Technology Conference Highlights the Future of Diabetes Care

Potential changes help patients and doctors alike

By Daniel TrecrociDaniel Trecroci

On October 25-27, 2007, the brightest minds in diabetes technology descended upon the Bay Area for a three-day conference.

Here are some of the highlights:

Measuring Glucose with Infrared Technology

At an October 25th workshop, Orna Amir, Ph.D. of OrSense Ltd. did a presentation on "Noninvasive Continuous Glucose Monitoring Based on Occlusion Spectroscopy." OrSense's device uses transmission-based, red-near infrared light to continuously monitor blood glucose. Data were presented supporting the potential use of OrSense's device as a noninvasive sensor for continuous blood glucose monitoring. In addition to showing acceptable accuracy, the device was safe, painless, and well tolerated.

Measuring Glucose in the Eye

On the same day, Brent Cameron, Ph.D. from the Department of Bioengineering at the University of Toledo in Toledo, Ohio, presented "Advances in Optical Polarimetry for Noninvasive Glucose Sensing." Cameron discussed possibilities for the eventual development of a non-invasive testing device that measures glucose by shining a light in the eye. Cameron's theory is that the glucose can be measured in the liquid aqueous humor portion of the eye.

Working Toward an Artificial Pancreas

On October 26th, Robert Mah, Ph.D. of NASA Ames Research Center in Mountain View, California, presented "Closed Loop Control: Is It Rocket Science?" According to Amy Tenderich, a closed-loop device (or "artificial pancreas) is one that combines continuous blood-glucose sensing and insulin delivery. Mimicking the function of the human pancreas, a "closed-loop" system monitors glucose levels and, in response, delivers an appropriate amount of insulin. In his presentation, Mah specified that closed-loop control for insulin delivery can be quite sophisticated to improve performance. In any case, he states, good sensors are the key to its effectiveness.

Computerized Safety for ICU Patients

The same day, Geoffrey Chase, Ph.D. of the University of Canterbury in Christchurch, New Zealand, discussed "Intensive Insulin Therapy and the Artificial Pancreas in Critical Care: Pitfalls, Practicalities and Performance." Chase presented the results of his team's SPRINT Glycemic Control protocol, which uses a simple algorithm based on more complex, computerized methods to balance insulin and nutritional inputs to ICU patients on a one to two-hour basis. The goal is to ensure tight control to within a 72-110 mg/dL (4-6.1 mmol/L) range for the patient's entire stay, which is typically 100+ hours.

"Overall, mortality was reduced 20 to 35 percent for patients in ICU for longer than three to five days—over 50 percent in our cohort—in a 1.5-year trial compared to retrospective patients," says Chase.

System Keeps Diabetes Professionals on Task

On October 27th, COL Robert Vigersky, M.D. U.S. Army, Walter Reed Army Medical Center talked about "Computer Assisted Decision Support (CADS) for Primary Care of Diabetes." Vigerksy says that the explosive growth in the number of diabetes therapies makes it extremely difficult for diabetes professionals to maintain familiarity with available options and algorithms. Vigersky says that a CADS system using data from memory meters, current medications and clinical practice guidelines would be expected to improve quality of care. Vigersky's team has developed a CADS system prototype, which automatically interprets glucose profiles, prioritizes problem areas, and recommends changes in existing treatments. The CADS system receives input from:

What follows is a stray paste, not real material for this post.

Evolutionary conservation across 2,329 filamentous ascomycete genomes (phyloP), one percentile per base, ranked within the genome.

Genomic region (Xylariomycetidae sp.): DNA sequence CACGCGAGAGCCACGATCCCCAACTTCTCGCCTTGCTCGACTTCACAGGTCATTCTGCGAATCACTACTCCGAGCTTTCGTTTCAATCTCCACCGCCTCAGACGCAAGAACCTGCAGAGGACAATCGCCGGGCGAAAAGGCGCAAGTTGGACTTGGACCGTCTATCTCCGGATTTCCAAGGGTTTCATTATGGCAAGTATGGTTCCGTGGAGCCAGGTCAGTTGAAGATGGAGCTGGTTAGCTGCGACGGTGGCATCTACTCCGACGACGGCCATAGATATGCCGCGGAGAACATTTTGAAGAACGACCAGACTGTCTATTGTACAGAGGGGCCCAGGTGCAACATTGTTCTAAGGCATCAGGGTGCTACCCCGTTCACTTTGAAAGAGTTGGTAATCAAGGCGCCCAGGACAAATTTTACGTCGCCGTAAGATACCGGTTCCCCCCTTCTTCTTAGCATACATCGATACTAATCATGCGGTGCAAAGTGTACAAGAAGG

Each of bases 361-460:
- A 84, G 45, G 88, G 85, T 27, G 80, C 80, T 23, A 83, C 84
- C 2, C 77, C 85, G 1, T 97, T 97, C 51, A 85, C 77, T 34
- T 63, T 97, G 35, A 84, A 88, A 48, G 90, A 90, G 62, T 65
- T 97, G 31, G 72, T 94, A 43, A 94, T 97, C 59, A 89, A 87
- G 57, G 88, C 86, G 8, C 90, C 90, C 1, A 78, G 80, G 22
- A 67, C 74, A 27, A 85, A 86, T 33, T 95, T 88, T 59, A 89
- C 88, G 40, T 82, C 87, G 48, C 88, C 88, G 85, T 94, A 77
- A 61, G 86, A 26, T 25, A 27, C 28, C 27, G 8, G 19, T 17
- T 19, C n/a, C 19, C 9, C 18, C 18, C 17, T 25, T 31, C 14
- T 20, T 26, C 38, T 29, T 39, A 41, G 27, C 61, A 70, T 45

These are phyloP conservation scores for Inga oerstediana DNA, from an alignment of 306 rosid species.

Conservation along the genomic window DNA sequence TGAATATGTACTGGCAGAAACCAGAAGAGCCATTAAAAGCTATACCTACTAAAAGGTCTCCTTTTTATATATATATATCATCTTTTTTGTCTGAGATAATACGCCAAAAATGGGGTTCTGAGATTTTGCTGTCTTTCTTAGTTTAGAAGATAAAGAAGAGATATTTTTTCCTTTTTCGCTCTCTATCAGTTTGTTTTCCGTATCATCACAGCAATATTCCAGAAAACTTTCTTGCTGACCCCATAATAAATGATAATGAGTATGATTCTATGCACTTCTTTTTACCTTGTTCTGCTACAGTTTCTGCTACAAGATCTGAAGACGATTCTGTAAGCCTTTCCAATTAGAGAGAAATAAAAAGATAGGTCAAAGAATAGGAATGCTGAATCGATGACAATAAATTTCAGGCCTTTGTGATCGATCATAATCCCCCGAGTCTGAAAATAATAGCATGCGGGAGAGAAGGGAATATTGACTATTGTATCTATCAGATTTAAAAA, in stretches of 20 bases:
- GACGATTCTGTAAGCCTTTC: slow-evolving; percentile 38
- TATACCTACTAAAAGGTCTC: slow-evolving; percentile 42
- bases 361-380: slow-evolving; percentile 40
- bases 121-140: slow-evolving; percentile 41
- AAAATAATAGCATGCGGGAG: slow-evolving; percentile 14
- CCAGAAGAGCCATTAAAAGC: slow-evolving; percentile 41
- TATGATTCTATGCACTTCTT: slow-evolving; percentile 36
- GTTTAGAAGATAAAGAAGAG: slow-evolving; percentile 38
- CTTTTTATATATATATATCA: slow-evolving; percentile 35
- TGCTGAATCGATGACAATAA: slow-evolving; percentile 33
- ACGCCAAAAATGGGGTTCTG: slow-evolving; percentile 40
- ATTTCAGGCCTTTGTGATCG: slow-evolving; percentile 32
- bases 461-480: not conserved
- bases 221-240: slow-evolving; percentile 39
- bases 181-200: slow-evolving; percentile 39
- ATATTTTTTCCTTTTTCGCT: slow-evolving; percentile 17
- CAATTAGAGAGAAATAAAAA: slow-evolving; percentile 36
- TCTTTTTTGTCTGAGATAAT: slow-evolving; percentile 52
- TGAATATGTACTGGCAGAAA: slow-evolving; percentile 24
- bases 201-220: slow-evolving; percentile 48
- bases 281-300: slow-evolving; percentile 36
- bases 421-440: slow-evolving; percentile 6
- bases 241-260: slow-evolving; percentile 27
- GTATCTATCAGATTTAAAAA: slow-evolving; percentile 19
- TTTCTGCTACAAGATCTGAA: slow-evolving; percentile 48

• An on-line patient module in which glucose data are uploaded, and medication history, schedule for glucose monitoring, and meal times are verified.
  • A customizable administrator module, which includes formulary information, a set of regimens, and rules for warnings.
  • A customizable provider module, which sets treatment goals, target glucose ranges and glucose-monitoring schedules. This module displays the data analysis and recommended changes in treatment.

Rapid-Acting Insulin Mimics Insulin Production of Nondiabetics

Also on the 27th, Andreas Pftzner, M.D., Ph.D. from the Institute of Clinical Research and Development in Mainz, Germany, presented data from "Mealtime Glycemic Control Comparing VIAject™ to Lispro." VIAject™ is a very rapid-acting form of injectable human insulin for meal-time use by patients with type 1 or type 2 diabetes. VIAject™ is made up of regular human insulin and a formulation of other ingredients that are "generally regarded as safe" by the Food and Drug Administration. The insulin is more rapidly absorbed to mimic the effects of naturally produced insulin in people without diabetes. Viaject™ is presently in Phase II clinical studies.

For a complete listing of all of the topics from the Diabetes Technology Meeting, log on to

Read Daniel Trecroci's bio.

Read more of Daniel Trecroci's columns.

NOTE: The information is not intended to be a replacement or substitute for consultation with a qualified medical professional or for professional medical advice related to diabetes or another medical condition. Please contact your physician or medical professional with any questions and concerns about your medical condition.






Last Modified Date: May 29, 2013

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by Brenda Bell
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